EOF() function is re-reading a line of data
CodeGuru Home VC++ / MFC / C++ .NET / C# Visual Basic VB Forums Developer.com
Results 1 to 2 of 2

Thread: EOF() function is re-reading a line of data

  1. #1
    Join Date
    May 2011
    Posts
    1

    EOF() function is re-reading a line of data

    I have to write a program to calculate the least squares line from a set of data. I named the file "data.txt" and these are the contents:
    Code:
    -0.9 -1.1
    -0.01 0.23
    1.1 1.3
    2.0 2.0
    -2.0 -1.85
    and this is my program so far:

    Code:
    #include <iostream>
    #include <fstream>
    #include <cstdlib>
    using namespace std;
    using std::ifstream;
    using std::ofstream;
    
    int main()
    {
    	int numpoints = 0;
    	double x=0, y=0, sumx=0, avgx=0, sumy=0, avgy=0, sumxy=0, sumxsquared=0, sumysquared=0;
    	double m=0, b=0, r=0, first=0,second=0,third=0,fourth=0;
    	char next;
    
    	ifstream inStream; 
    	inStream.open("data.txt");
    	if (inStream.fail())
    	{
    		cout << "There was an error opening the file.\n";
    		return 0;
    	}
    	
    	while (! inStream.eof())
    	{
    		inStream >> x >> y;		
    		sumx += x;
    		sumy += y;
    		sumxy += (x*y);
    		sumxsquared += (x*x);
    		sumysquared += (y*y);	
    		numpoints ++;
    		inStream.get(next);
    	}	
    	
    	inStream.close();
    
    	cout		<< "Sum X=" << sumx <<"\n"
    			<< "Sum Y=" << sumy <<"\n"
    			<< "Sum XY=" << sumxy <<"\n"
    			<< "Sum X^2=" << sumxsquared <<"\n"
    			<< "Sum Y^2=" << sumysquared <<"\n"
    			<< "Number of points=" << numpoints << "\n";
    	
    	return 0;
    }
    I havent calculated the line yet, I am stuck with reading the data from the file. From what I've read, I gathered that eof() doesn't become true until it reads past the end of the file. I read that you should use the get() function to force the program into reading the next line, triggering the eof to switch, but no matter which was I organize my while loop, I can't get it to run properly. I end up with 6 data points instead of five, the extra data point is the last data point which is re-entered into the algebra, giving me incorrect data.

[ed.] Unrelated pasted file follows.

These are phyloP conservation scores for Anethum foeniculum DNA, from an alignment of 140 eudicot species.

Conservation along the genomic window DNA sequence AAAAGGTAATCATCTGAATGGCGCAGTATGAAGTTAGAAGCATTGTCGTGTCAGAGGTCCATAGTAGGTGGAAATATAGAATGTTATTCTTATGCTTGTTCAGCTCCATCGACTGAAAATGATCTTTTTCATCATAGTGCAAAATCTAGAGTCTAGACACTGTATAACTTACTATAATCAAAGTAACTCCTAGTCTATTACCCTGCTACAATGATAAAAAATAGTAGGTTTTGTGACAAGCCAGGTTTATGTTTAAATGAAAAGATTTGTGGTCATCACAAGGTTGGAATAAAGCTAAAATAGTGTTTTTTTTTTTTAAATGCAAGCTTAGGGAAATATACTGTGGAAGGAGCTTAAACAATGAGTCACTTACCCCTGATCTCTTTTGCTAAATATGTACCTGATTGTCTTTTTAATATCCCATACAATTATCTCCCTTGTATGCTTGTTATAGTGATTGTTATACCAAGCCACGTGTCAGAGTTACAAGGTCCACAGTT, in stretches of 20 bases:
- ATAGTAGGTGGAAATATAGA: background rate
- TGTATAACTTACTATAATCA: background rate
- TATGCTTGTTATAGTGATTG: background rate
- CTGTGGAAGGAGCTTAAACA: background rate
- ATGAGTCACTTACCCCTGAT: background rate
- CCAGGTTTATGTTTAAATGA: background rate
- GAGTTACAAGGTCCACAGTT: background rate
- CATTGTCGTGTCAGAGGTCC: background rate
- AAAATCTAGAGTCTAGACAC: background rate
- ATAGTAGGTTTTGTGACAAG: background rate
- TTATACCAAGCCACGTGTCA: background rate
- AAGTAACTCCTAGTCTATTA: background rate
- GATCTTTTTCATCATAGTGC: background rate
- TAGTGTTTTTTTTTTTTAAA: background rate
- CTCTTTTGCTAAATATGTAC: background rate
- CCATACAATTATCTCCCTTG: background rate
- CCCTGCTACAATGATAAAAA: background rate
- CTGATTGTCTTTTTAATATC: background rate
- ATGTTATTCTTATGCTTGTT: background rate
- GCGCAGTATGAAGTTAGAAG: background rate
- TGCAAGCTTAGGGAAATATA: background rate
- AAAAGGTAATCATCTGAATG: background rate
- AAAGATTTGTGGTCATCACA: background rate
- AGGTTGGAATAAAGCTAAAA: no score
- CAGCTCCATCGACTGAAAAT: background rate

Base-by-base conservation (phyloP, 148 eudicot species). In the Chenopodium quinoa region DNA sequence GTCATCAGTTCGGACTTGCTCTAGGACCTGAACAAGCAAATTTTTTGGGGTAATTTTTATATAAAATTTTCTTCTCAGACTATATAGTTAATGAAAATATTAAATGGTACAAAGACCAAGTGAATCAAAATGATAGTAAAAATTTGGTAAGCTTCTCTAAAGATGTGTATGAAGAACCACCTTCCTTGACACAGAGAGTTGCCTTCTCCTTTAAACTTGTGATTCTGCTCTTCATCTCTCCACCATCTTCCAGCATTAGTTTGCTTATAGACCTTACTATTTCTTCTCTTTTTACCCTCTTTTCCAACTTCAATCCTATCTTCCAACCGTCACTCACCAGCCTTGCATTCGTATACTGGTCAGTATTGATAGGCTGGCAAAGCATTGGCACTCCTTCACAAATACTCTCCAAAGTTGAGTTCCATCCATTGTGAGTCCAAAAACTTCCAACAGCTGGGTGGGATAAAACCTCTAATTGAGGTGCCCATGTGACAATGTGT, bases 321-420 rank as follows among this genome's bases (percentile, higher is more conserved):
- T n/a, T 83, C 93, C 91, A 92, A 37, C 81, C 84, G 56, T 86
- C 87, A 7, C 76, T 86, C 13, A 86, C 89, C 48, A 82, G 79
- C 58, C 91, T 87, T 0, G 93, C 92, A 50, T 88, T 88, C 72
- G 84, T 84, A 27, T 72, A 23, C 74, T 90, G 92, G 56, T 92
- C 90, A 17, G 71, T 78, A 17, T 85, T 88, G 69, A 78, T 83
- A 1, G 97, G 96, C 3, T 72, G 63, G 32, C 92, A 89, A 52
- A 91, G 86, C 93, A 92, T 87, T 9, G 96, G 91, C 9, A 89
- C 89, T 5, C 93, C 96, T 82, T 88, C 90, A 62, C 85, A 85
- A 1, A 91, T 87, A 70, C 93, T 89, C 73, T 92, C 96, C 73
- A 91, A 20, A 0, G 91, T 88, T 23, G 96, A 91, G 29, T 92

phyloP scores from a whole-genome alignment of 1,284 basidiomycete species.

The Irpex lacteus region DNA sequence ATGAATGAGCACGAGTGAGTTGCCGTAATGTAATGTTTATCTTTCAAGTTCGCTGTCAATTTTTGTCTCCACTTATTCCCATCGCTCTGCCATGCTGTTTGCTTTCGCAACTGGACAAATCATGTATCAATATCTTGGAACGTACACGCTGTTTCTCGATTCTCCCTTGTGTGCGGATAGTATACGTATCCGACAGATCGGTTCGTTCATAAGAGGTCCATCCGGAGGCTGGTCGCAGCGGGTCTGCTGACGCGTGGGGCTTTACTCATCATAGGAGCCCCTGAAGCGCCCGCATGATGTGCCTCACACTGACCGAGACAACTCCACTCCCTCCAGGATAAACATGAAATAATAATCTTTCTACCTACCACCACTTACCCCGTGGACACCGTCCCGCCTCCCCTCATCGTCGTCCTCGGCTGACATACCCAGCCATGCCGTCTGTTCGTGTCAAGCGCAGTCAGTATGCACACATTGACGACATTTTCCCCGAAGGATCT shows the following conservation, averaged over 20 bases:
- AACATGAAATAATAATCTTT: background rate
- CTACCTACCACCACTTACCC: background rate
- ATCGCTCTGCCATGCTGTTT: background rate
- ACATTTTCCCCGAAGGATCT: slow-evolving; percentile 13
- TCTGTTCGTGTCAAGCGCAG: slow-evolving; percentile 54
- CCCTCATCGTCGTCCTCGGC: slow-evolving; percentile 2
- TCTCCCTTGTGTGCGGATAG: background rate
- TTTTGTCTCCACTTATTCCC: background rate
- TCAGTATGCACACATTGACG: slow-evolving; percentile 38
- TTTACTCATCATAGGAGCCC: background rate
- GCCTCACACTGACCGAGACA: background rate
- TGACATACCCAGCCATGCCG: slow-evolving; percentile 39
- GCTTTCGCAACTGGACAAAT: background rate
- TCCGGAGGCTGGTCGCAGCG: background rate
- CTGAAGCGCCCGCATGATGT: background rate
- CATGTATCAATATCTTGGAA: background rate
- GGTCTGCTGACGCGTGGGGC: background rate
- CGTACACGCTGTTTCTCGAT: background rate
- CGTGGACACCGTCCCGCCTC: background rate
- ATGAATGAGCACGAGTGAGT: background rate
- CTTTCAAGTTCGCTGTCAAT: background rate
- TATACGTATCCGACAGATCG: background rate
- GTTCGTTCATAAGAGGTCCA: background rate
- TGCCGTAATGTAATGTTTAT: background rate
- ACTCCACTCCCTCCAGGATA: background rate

2. #2
    Join Date
    Jun 2009
    Location
    France
    Posts
    2,290

    Re: EOF() function is re-reading a line of data

    As you say, the problem with eof is that of not neccessarilly trigered until you have read past the end of a file. In particular, it can create problems with files with new lines at the end, eg:

    Code:
    -0.9 -1.1\n
    -0.01 0.23\n
    1.1 1.3\n
    2.0 2.0\n
    -2.0 -1.85\n
    EOF
    vs

    Code:
    -0.9 -1.1
    -0.01 0.23
    1.1 1.3
    2.0 2.0
    -2.0 -1.85EOF
    In the first case, the file has been read, up to, but not including, EOF.

    The usually accepted solution to this problem is rather than scan for eof, just read your input as you normally would, until it fails. then, you check you are indeed and eof.

    Code:
    #include <sstream>
    #include <iostream>
    #include <string>
    #include <cstdlib>
    
    const std::string my_string_file1 =
      "-0.9 -1.1\n"
      "-0.01 0.23\n"
      "1.1 1.3\n"
      "2.0 2.0\n"
      "-2.0 -1.85";
    
    const std::string my_string_file2 =
      "-0.9 -1.1\n"
      "-0.01 0.23\n"
      "1.1 1.3\n"
      "2.0 2.0\n"
      "-2.0 -1.85\n"
      ""; //newline
    
    const std::string my_string_file3 =
      "-0.9 -1.1\n"
      "-0.01 0.23\n"
      "1.1 1.3\n"
      "2.0 2.0\n"
      "-2.0 -1.85\n"
      "Bad data";
    
    int main()
    {
      std::istringstream my_stream(my_string_file1);
    
      if (!my_stream)
      {
        std::cout << "There was an error opening the file.\n";
        return EXIT_FAILURE;
      }
    
      //Read stuff here
      {
        double x;
        double y;
        while( my_stream >> x >> y )
        {
          //if we are here, then the read succeeded
          std::cout << "I just read: " << x << " and " << y << std::endl;
        }
      }
      if(!my_stream.eof())
      {
        std::cout << "An error occured while reading the file.\n";
        return EXIT_FAILURE;
      }
    
      std::cout << "Done reading file." << std::endl;
      return EXIT_SUCCESS;
    }
    You can also read Parashift's input/output FAQ.
    Last edited by monarch_dodra; May 6th, 2011 at 05:34 AM.
    Is your question related to IO?
    Read this C++ FAQ LITE article at parashift by Marshall Cline. In particular points 1-6.
    It will explain how to correctly deal with IO, how to validate input, and why you shouldn't count on "while(!in.eof())". And it always makes for excellent reading.

Tags for this Thread

Posting Permissions

  • You may not post new threads
  • You may not post replies
  • You may not post attachments
  • You may not edit your posts
  •  


Azure Activities Information Page

Windows Mobile Development Center


Click Here to Expand Forum to Full Width

This is a CodeGuru survey question.


Featured


HTML5 Development Center